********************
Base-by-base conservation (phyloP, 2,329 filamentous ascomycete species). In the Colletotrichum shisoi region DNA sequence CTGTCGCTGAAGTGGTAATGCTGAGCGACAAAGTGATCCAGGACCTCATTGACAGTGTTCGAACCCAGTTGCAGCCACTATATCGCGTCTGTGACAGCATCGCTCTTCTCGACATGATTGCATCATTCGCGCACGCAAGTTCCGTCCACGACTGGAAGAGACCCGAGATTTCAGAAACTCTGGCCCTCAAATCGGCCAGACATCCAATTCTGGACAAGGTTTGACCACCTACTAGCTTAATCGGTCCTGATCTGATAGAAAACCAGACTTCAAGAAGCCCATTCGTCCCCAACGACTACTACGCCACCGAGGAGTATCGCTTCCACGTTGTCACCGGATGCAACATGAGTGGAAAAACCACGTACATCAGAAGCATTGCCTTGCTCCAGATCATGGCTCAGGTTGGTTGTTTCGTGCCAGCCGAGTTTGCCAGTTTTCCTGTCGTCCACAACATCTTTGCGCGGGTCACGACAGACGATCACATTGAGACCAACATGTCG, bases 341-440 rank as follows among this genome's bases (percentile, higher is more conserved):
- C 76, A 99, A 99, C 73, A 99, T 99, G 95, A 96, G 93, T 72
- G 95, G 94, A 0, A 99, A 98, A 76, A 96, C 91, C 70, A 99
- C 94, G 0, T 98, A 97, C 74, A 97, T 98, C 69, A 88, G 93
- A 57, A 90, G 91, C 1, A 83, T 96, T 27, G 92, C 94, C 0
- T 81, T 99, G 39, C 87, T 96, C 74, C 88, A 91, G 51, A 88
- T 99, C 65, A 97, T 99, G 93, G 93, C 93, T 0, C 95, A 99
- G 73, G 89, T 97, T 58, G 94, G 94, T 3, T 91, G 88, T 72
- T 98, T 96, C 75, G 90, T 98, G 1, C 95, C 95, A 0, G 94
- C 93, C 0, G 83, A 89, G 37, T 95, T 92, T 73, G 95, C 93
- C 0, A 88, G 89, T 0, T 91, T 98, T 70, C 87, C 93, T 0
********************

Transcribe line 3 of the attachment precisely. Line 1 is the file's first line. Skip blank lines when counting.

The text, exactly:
- G 95, G 94, A 0, A 99, A 98, A 76, A 96, C 91, C 70, A 99